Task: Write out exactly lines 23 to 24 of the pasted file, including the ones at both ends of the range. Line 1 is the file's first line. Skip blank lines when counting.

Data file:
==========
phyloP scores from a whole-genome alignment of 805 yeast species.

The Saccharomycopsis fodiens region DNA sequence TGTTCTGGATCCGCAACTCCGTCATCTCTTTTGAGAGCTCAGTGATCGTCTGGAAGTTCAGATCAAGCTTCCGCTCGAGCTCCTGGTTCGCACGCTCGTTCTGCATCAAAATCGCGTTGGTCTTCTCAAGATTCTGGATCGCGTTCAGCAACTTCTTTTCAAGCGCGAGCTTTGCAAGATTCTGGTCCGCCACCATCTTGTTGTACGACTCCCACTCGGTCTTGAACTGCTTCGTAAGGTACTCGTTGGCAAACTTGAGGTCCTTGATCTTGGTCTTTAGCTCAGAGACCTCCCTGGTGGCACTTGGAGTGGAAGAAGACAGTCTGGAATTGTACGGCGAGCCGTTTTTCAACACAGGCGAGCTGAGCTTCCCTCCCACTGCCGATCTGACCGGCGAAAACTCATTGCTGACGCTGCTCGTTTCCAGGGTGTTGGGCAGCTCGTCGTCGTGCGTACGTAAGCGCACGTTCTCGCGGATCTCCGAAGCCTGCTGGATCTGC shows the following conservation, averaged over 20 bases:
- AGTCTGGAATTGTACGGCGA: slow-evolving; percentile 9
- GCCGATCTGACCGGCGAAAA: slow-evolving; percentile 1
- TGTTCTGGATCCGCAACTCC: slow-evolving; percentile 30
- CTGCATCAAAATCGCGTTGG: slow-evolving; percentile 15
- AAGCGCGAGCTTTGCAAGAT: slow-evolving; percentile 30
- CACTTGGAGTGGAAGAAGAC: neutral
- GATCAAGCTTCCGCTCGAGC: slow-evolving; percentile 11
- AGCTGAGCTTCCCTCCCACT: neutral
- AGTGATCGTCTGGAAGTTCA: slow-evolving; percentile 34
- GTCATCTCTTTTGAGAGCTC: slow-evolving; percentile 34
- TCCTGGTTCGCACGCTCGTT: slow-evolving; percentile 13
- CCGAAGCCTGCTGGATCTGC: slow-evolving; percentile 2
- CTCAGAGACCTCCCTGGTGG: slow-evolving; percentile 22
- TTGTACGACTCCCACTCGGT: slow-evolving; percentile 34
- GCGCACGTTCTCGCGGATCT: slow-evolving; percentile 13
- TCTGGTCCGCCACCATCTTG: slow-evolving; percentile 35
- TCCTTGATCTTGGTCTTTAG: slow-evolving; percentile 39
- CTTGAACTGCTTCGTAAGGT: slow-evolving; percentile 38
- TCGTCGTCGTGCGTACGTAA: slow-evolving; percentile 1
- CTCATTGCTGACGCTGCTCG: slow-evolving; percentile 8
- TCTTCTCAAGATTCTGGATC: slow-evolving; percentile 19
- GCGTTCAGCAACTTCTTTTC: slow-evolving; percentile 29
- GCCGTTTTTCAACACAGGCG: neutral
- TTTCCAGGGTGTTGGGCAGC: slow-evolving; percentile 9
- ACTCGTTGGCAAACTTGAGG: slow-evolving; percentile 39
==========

- TCTTCTCAAGATTCTGGATC: slow-evolving; percentile 19
- GCGTTCAGCAACTTCTTTTC: slow-evolving; percentile 29